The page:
We could also call interesting and useful the recommendation for school children to view the exhibition at the Vilnius Jewish museum called “A Saved Jewish Child Speaks about the Shoah” and to organize excursions to the Ponár memorial, to the Ninth Fort in Kaunas, and to meet Holocaust survivors. But have many schools followed this recommendation? Unfortunately, these events have not been highlighted or even discussed in the media.
The events plan includes this point: “To organize enlightening seminars for academic youth and educationalists on antisemitism and the Holocaust, which will be held in Lithuania and the USA.” Who is to organize these seminars, run them, choose the topics and invite the participants? Who will receive financial means to implement this point in the plan and what amount will they receive? For which constituency of listeners in the USA are these seminars intended and why should Lithuania organize them there?
The plan proposes creating an exhibition devoted to the Holocaust at the Museum of Genocide Victims and at the Ninth Fort in Kaunas. A separate and up-to-date exhibit about the death camp at the Ninth Fort should have been created long ago, but it hasn’t. At the Genocide Museum in Vilnius an exhibit has been added in the form of a one-man cell in the basement. It is a poor exhibition which corresponds neither with the announced topic nor the scale of the Jewish tragedy in Lithuania, and it is impossible to create an adequate Holocaust exhibit in a jail cell of just twelve square meters. The exhibit formally exists, but it is impossible to glean from it real information about the genocide of Lithuanian Jews and the scale of their annihilation during World War II.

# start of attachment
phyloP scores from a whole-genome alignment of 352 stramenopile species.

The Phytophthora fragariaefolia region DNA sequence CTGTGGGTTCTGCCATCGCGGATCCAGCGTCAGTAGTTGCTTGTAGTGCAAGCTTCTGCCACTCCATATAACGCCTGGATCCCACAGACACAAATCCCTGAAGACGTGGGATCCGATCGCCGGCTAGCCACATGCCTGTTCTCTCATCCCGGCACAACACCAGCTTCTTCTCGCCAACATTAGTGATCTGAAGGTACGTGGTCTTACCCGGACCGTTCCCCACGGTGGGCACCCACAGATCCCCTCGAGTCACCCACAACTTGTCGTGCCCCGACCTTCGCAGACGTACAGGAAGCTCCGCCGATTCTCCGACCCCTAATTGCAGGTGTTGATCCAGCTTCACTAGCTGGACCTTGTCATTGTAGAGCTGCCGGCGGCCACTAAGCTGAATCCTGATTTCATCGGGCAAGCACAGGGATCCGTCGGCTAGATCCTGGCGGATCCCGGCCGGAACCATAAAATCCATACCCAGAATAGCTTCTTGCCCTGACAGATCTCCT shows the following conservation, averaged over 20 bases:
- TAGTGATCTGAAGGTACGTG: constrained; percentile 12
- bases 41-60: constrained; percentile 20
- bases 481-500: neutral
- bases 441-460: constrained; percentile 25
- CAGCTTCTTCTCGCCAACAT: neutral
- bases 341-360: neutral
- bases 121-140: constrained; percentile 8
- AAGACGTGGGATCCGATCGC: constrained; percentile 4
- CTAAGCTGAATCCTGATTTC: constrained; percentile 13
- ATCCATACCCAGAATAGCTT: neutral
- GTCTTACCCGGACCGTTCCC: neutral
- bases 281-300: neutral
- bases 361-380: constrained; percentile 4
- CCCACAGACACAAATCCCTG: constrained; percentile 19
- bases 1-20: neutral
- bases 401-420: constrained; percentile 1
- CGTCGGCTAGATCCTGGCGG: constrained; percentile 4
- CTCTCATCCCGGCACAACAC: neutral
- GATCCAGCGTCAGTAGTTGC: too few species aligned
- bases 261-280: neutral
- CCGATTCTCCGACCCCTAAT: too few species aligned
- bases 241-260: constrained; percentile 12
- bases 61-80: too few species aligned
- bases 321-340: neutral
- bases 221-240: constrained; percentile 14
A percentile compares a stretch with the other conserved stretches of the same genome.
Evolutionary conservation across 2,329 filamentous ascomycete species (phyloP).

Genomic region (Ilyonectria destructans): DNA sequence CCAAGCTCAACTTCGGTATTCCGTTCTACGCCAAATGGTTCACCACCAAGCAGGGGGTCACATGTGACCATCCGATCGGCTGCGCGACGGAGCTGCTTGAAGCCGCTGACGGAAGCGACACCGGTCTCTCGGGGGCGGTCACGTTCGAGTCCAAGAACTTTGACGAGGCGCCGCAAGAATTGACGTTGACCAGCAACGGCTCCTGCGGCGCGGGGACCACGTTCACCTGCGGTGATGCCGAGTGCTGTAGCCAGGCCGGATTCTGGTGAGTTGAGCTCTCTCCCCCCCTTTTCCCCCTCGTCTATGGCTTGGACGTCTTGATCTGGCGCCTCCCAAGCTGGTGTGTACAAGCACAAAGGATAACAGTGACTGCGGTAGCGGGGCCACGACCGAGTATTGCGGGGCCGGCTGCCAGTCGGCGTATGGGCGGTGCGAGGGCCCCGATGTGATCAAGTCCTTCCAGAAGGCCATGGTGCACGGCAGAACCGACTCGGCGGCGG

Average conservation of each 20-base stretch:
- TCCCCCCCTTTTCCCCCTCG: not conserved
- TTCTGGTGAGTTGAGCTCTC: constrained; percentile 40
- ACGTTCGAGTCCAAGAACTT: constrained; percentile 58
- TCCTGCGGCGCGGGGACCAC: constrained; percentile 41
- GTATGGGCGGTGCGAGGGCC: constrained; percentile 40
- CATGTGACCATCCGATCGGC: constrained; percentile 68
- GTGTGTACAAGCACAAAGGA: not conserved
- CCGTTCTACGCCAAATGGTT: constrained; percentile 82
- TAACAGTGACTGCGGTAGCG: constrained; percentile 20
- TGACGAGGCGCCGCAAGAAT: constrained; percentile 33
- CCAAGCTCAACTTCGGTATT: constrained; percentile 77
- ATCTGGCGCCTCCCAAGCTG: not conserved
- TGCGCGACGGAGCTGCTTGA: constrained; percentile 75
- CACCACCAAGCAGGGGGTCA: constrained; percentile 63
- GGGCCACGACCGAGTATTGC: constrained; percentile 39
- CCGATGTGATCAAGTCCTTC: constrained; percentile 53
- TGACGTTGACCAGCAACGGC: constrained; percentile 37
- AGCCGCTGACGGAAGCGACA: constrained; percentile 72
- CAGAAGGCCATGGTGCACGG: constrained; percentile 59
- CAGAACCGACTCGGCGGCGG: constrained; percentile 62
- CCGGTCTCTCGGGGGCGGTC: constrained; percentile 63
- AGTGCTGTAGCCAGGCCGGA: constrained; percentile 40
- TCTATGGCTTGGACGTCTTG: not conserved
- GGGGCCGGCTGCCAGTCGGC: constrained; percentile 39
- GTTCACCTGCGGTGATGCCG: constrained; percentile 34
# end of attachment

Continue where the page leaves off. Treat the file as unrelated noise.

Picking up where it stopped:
One of the items in the plan proposes drawing up lists of names of Holocaust victims, in cooperation with Yad Vashem, the Holocaust Museum in Washington, academic institutes and other archives. The idea is wonderful: Holocaust victims had names. They must be recalled. Unfortunately, these are still only good intentions. Only time will show whether they will bear fruit.
Movement in the right direction was apparent in the reconstruction of the prisoners’ pit at the Ponár memorial and restoration of the place of a mass slaughter of Poles and Jews on Titnago Street in Vilnius. Seventy years after their murder, a sad ceremony to commemorate the dead and inter their remains was held there.